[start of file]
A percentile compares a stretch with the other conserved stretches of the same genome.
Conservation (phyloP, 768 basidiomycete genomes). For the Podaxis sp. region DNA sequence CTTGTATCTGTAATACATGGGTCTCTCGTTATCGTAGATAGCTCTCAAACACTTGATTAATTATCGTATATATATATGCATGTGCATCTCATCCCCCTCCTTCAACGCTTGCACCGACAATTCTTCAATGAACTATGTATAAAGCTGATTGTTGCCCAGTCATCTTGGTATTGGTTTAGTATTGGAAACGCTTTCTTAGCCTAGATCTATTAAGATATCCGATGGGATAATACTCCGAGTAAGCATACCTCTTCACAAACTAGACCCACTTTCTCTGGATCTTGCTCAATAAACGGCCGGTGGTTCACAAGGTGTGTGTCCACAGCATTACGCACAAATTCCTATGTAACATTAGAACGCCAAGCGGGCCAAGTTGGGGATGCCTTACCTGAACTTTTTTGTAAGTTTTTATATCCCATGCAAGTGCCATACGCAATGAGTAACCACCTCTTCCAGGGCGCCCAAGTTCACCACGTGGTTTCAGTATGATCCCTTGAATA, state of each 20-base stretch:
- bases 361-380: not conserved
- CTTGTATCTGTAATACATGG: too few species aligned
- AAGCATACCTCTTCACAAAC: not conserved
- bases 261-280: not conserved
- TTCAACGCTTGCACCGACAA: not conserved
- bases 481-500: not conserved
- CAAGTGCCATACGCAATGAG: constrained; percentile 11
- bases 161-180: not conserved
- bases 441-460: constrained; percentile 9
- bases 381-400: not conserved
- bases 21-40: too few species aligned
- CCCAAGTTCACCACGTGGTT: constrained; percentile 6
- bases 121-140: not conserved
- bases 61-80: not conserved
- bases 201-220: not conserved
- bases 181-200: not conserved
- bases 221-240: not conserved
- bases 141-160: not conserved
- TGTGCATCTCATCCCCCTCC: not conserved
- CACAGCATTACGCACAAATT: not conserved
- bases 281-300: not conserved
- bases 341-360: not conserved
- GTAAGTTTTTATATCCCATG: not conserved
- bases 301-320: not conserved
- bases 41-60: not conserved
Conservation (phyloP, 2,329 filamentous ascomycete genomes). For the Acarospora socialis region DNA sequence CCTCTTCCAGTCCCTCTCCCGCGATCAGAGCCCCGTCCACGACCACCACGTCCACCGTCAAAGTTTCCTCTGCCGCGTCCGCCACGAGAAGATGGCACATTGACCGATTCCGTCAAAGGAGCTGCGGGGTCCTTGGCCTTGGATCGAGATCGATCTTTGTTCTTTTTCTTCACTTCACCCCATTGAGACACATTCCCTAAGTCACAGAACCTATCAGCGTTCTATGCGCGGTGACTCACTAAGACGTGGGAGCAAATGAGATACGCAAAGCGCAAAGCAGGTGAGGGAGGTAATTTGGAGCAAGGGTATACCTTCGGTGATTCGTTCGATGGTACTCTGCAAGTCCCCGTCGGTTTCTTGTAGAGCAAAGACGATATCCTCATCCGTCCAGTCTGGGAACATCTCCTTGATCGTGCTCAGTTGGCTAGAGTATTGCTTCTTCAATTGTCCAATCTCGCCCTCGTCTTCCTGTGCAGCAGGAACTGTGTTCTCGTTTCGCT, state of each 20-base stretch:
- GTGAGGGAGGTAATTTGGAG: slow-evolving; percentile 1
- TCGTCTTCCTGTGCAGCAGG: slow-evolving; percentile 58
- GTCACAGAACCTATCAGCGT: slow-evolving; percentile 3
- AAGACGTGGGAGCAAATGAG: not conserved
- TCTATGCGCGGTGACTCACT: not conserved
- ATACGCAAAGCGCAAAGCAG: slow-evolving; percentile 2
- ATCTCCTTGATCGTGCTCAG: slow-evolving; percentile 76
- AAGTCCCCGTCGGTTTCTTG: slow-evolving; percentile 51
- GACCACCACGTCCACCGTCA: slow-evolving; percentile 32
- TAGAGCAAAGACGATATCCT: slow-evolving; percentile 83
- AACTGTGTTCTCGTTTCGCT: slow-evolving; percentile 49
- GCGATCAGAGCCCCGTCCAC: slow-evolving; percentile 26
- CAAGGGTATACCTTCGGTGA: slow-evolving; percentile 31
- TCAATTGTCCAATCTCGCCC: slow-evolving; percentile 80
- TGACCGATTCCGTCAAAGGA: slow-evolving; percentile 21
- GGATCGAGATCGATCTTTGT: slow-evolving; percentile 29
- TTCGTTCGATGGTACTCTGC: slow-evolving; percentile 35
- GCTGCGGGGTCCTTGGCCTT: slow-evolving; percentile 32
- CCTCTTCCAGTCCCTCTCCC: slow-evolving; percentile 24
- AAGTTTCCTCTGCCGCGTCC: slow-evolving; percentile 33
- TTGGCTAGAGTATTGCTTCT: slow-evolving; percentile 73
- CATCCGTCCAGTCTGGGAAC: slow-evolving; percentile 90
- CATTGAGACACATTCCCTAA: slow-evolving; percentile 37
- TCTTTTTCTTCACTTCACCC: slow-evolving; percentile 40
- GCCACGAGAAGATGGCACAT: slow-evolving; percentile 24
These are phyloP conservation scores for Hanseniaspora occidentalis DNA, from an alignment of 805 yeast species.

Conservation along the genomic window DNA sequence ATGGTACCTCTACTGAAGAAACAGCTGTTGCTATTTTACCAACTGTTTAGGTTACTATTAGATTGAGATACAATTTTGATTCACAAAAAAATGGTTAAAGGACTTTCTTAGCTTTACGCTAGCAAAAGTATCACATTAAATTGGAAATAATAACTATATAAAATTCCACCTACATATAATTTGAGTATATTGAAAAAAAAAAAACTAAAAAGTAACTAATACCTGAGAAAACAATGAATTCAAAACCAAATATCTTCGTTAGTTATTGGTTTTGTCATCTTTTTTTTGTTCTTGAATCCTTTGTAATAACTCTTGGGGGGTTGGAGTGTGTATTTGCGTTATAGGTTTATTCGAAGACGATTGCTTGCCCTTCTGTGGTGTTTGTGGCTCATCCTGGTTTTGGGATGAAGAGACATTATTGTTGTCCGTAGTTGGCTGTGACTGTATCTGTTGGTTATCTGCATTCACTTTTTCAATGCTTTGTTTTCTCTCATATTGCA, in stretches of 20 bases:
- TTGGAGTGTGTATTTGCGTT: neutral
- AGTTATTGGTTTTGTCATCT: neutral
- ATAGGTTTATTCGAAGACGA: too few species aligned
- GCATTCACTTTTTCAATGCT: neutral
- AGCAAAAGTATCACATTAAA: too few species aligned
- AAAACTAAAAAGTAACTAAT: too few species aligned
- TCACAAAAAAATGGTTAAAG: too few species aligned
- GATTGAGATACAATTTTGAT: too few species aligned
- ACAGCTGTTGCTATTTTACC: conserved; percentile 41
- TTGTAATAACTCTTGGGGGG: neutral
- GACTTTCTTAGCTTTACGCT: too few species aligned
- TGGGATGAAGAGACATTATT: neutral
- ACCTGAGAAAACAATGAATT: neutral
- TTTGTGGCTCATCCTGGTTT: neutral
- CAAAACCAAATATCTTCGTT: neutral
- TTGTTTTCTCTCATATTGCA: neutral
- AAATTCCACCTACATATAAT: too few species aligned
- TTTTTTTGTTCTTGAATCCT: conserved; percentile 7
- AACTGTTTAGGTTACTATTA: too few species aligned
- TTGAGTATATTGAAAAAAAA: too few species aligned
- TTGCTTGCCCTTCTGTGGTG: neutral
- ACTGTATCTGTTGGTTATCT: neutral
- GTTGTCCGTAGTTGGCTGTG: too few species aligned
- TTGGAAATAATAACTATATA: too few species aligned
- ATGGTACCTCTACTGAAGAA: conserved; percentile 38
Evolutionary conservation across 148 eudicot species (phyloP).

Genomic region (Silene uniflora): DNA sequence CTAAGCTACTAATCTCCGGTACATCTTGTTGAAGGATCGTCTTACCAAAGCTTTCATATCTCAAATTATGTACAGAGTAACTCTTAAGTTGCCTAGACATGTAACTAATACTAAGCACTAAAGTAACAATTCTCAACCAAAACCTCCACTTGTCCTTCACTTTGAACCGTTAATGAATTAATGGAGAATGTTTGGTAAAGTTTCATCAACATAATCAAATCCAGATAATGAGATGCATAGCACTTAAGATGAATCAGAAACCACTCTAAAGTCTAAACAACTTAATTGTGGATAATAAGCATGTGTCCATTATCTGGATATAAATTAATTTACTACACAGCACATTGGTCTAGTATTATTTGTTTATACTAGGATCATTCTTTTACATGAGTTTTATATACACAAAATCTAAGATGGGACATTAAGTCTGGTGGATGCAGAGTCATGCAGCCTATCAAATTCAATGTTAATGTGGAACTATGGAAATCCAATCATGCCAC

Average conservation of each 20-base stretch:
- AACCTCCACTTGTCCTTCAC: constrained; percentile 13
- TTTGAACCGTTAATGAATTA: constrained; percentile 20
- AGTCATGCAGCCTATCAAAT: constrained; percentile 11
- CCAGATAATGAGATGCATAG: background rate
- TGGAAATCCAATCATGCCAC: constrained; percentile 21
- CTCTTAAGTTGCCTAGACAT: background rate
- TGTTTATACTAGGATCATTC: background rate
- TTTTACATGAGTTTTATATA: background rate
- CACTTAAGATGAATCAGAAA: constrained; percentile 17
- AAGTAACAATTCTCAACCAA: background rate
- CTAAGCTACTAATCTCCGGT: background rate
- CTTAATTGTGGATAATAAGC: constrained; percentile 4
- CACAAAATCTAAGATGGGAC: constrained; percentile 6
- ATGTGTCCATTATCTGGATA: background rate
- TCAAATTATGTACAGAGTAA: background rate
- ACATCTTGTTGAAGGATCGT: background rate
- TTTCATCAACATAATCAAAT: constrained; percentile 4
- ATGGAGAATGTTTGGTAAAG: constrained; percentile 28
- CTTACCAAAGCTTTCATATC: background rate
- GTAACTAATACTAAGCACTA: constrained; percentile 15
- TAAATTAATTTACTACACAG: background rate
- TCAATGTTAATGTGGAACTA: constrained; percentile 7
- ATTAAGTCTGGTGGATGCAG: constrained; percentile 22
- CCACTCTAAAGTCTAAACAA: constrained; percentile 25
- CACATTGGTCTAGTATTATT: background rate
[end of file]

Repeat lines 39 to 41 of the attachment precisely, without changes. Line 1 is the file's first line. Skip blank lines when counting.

- AACTGTGTTCTCGTTTCGCT: slow-evolving; percentile 49
- GCGATCAGAGCCCCGTCCAC: slow-evolving; percentile 26
- CAAGGGTATACCTTCGGTGA: slow-evolving; percentile 31